System Down! A look at disaster preparedness and recovery.
Disaster can strike your business and website at any time, and from unexpected directions. It doesn’t matter if it’s a broken hard drive, a failed power backup, or the phone company cutting your line with a backhoe, at some point your website will go down.
If your website is important to your business (and we hope it is), it’s critical to have a disaster recovery plan in place. When things like this happen, people are distracted and panicked. They think about what they need to do to get the site back up, and often miss both the little things and the big picture, which in some ways are even more important. A solid plan will make it easier, and will turn a disaster into something much less.
There are three parts to a complete disaster recovery plan:
- A backup plan. This describes what happens everyday to mitigate the impact of a disaster on your business.
- A business continuity and public communication plan. This describes what your company does during a disaster, and what you say to visitors to your site.
- A restoration plan. This describes what your company does to get back on its feet.
You should periodically save your site and its data off the main server. Where and how often you do this is highly variable and depends on your site’s needs: you could store the data on the same server, locally or remotely (or in several remote repositories). Whatever it is, however, there should be something in place. Document it and follow it!
Sometimes, you can rely on the development team to provide a working copy of your website. When we build websites, we have three copies of the site: (i) the production site, (ii) the staging site and (iii) the development site (in Subversion).
But this isn’t enough. The production version should also be backed up nightly to a remote server. In case of a severe disaster, this will ensure that an uncorrupted copy of the production site exists and can be reloaded if necessary.
The Business Continuity and Public Communication Plan
When disaster strikes, what happens next? If your website is absolutely critical to your operation, you should have a live backup that can immediately be switched on (with a duplicate database, etc.). This is overkill for most companies, which will be served fine with a temporary “we’re down” page.
Like the live backup, the “we’re down” page should be served from a different server, ideally in a different location. If your server goes down and your “we’re down” page is on it, it’s also down. If you lose power at your facility, your “we’re down” page won’t work unless it’s somewhere far away.
During an outage, it’s important to communicate to the public — your customers and visitors — about what’s going on. As long as you give as much information as you have, most people are willing to wait and root for you. The more information you give them, the more you bring them on to your side.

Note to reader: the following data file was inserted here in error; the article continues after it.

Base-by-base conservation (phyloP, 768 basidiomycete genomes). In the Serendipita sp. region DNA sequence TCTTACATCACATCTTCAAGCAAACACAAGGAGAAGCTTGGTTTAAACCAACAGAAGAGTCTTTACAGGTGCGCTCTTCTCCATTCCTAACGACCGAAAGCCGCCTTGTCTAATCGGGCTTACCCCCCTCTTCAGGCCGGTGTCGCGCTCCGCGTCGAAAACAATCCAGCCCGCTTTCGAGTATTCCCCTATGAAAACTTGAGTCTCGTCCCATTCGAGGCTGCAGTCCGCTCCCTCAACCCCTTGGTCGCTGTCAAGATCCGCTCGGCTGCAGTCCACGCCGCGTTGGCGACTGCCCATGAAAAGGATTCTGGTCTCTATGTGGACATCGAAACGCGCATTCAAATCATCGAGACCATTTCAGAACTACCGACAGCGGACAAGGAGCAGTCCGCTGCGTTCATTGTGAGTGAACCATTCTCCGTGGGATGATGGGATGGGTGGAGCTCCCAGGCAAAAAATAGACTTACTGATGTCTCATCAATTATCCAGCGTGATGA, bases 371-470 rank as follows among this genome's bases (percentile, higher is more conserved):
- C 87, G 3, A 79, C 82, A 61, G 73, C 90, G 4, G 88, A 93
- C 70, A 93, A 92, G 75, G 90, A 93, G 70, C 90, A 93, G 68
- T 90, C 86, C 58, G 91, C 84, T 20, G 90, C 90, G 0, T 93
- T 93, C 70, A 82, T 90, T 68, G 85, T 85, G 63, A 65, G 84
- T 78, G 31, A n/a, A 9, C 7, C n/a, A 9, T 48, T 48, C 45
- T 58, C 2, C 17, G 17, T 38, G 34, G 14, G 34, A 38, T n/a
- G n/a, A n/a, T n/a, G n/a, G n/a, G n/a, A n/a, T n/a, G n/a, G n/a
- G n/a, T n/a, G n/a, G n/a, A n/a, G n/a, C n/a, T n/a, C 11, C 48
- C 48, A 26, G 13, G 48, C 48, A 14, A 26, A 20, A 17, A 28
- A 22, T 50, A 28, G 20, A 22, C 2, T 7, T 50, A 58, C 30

We recommend that your “we’re down” page clearly states what has happened (within reason), tell your visitors that you’re attempting to fix it and let them know when you expect it’ll be back up. You can even invite them to enter their e-mail to be notified (assuring them, of course, that you won’t be using their e-mail for any other purposes).
Once the site is live again, clearly apologize to your users, describe what happened and how it was fixed. The easiest way to do this is through a letter from the CEO or another executive. The important thing is to be frank, clear and apologetic.
The Restoration Plan
During all this, hopefully your engineers are working on restoring your website. In case of a crashed server, have a new one in place. If data was lost, restore it from the backup. Whatever it takes, do it methodically and slowly. During a disaster, most people start to react, often making the problem worse.
As soon as disaster strikes, implement your Business Continuity plan. Switch over to your backup “we’re down” page or live backup and breathe a little. The site may be down, but because of your other plans, there’s no panicking. Instead, you’ll carefully do what’s need to restore the site and get back up on your feet.
You may not ever need to use your disaster plan, but if you do, you and your customers will be glad you had one in place.
Hey! This wasn't written by a mob of kangaroos! It was written by Josh Orum, who does awesome work at Loud Dog, a digital branding firm in San Francisco that helps businesses express themselves authentically via identities, websites, and marketing collateral.
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